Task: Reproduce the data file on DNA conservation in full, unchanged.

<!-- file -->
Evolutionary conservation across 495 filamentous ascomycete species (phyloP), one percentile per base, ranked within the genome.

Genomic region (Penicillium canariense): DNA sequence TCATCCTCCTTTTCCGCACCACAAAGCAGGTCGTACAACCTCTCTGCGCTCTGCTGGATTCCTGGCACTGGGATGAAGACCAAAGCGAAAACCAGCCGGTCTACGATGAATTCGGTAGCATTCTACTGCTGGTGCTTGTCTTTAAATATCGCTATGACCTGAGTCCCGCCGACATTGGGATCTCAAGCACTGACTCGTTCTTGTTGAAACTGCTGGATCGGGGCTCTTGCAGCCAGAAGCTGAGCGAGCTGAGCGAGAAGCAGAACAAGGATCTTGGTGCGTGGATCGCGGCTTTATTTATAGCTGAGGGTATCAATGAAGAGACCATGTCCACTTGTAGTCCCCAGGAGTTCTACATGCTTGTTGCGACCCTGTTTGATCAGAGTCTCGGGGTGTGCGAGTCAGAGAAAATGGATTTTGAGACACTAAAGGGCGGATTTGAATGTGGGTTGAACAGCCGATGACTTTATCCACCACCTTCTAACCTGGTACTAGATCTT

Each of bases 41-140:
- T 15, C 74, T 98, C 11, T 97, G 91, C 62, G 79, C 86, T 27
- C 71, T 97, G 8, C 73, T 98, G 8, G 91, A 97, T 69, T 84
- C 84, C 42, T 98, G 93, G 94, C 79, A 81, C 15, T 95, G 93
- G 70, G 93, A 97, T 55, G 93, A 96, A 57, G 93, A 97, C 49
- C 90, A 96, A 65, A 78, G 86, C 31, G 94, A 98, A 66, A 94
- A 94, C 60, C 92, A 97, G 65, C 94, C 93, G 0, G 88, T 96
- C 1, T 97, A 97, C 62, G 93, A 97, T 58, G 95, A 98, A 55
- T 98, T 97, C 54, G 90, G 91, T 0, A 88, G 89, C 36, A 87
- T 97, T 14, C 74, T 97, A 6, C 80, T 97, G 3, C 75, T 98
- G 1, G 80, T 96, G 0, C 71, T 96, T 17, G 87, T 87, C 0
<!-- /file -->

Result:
Evolutionary conservation across 495 filamentous ascomycete species (phyloP), one percentile per base, ranked within the genome.

Genomic region (Penicillium canariense): DNA sequence TCATCCTCCTTTTCCGCACCACAAAGCAGGTCGTACAACCTCTCTGCGCTCTGCTGGATTCCTGGCACTGGGATGAAGACCAAAGCGAAAACCAGCCGGTCTACGATGAATTCGGTAGCATTCTACTGCTGGTGCTTGTCTTTAAATATCGCTATGACCTGAGTCCCGCCGACATTGGGATCTCAAGCACTGACTCGTTCTTGTTGAAACTGCTGGATCGGGGCTCTTGCAGCCAGAAGCTGAGCGAGCTGAGCGAGAAGCAGAACAAGGATCTTGGTGCGTGGATCGCGGCTTTATTTATAGCTGAGGGTATCAATGAAGAGACCATGTCCACTTGTAGTCCCCAGGAGTTCTACATGCTTGTTGCGACCCTGTTTGATCAGAGTCTCGGGGTGTGCGAGTCAGAGAAAATGGATTTTGAGACACTAAAGGGCGGATTTGAATGTGGGTTGAACAGCCGATGACTTTATCCACCACCTTCTAACCTGGTACTAGATCTT

Each of bases 41-140:
- T 15, C 74, T 98, C 11, T 97, G 91, C 62, G 79, C 86, T 27
- C 71, T 97, G 8, C 73, T 98, G 8, G 91, A 97, T 69, T 84
- C 84, C 42, T 98, G 93, G 94, C 79, A 81, C 15, T 95, G 93
- G 70, G 93, A 97, T 55, G 93, A 96, A 57, G 93, A 97, C 49
- C 90, A 96, A 65, A 78, G 86, C 31, G 94, A 98, A 66, A 94
- A 94, C 60, C 92, A 97, G 65, C 94, C 93, G 0, G 88, T 96
- C 1, T 97, A 97, C 62, G 93, A 97, T 58, G 95, A 98, A 55
- T 98, T 97, C 54, G 90, G 91, T 0, A 88, G 89, C 36, A 87
- T 97, T 14, C 74, T 97, A 6, C 80, T 97, G 3, C 75, T 98
- G 1, G 80, T 96, G 0, C 71, T 96, T 17, G 87, T 87, C 0